As I've said before, storage of firearms is highly personal and dependent on tons of factors such as type of firearm, typical inhabitants of the home, type of home, etc etc etc. 

I have a loaded, unsecured firearm in my house all of the time.  It's an old shotgun with a few in the pipe and none in the chamber.  It's somewhere in my bedroom.  Aside from the fact that my kid has been trained over and over and over to never ever ever touch the gun, and that she shouldn't be in our bedroom without us anyways, I'm confident that she isn't capable of picking up the thing (which weighs about 20% of her body weight) and manipulating the action to load it.  She's not strong enough and the gun is too big for her to work.

That's a very different scenario than if I had a Glock handgun (no active safety) that I left loaded with one in the chamber in my nightstand and my kid or her friend could pick up and fire with little to no effort at all.

But both are "unsecured loaded firearms", but I think you can see how it isn't the same situation.  Therefore, the rules I have for each are different.  And if my kid was, say, a 12 year old boy instead of a 5 year old girl, I might use a different storage solution, and my solution may well evolve as my kid ages.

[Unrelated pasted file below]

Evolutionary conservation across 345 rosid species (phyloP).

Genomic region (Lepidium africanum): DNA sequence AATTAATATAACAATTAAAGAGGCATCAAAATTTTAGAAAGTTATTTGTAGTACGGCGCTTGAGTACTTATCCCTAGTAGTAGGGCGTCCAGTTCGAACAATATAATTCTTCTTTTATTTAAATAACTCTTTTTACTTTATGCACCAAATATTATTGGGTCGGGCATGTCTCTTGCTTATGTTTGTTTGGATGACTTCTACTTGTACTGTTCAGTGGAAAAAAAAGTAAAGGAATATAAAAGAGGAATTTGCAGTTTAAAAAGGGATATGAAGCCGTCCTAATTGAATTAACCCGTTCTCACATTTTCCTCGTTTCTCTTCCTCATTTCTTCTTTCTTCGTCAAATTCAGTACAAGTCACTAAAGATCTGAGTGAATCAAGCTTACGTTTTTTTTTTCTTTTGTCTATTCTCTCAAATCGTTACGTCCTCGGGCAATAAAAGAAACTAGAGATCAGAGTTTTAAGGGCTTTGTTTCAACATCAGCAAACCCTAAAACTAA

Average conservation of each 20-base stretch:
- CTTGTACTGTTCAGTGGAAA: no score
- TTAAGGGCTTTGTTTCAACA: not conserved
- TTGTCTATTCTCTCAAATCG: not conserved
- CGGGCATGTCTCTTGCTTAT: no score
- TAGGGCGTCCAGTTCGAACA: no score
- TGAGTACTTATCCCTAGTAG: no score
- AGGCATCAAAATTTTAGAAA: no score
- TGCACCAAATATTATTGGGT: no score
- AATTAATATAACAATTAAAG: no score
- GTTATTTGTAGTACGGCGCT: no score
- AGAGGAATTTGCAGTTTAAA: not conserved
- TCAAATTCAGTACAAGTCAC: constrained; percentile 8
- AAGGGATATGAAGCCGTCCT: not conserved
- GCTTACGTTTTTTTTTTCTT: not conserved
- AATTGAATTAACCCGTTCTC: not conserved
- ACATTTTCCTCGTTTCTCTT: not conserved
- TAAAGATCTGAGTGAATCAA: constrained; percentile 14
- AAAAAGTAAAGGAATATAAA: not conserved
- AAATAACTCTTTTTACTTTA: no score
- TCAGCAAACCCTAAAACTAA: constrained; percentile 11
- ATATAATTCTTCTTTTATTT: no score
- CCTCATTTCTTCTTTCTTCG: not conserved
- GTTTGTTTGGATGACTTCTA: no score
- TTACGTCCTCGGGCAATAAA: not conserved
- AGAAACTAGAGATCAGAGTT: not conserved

Anyways, because I find the issue of storage of firearms so situation-specific, I think the idea of mandating a solution is silly and simplistic.  I have zero problem with throwing the book at people when a problem happens, but I believe you simply can't legislate a solution that isn't needlessly burdensome.  You guys seem very hung up on creating a law that removes any possible way for a bad thing to happen, but that's not how a free society works.  We don't require that no one is able to have more than 2 drinks of alcohol ever so that no one gets in a DUI accident, we simply make the punishment for DUI so burdensome, and the alternatives so attractive (cabs, ridesharing, free overnight parking, etc) that we lessen the problem without creating ridiculous pre-emptive solutions.
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Chris22

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Re: 11 School Shootings in 26 Days
« Reply #1025 on: April 24, 2018, 02:03:11 PM »
Yup, and that's why I go back to removing the constitutional right

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caracarn

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Re: 11 School Shootings in 26 Days
« Reply #1026 on: April 24, 2018, 02:18:57 PM »
Yup, and that's why I go back to removing the constitutional right


I'm not sure what the body count will need to be, but I am confident that at some point we will reach a tipping point that this will happen.  More and more people are getting fed up with the no-action of gun owners who just want to sit back and wait for the other side to solve it.

tyort1

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Re: 11 School Shootings in 26 Days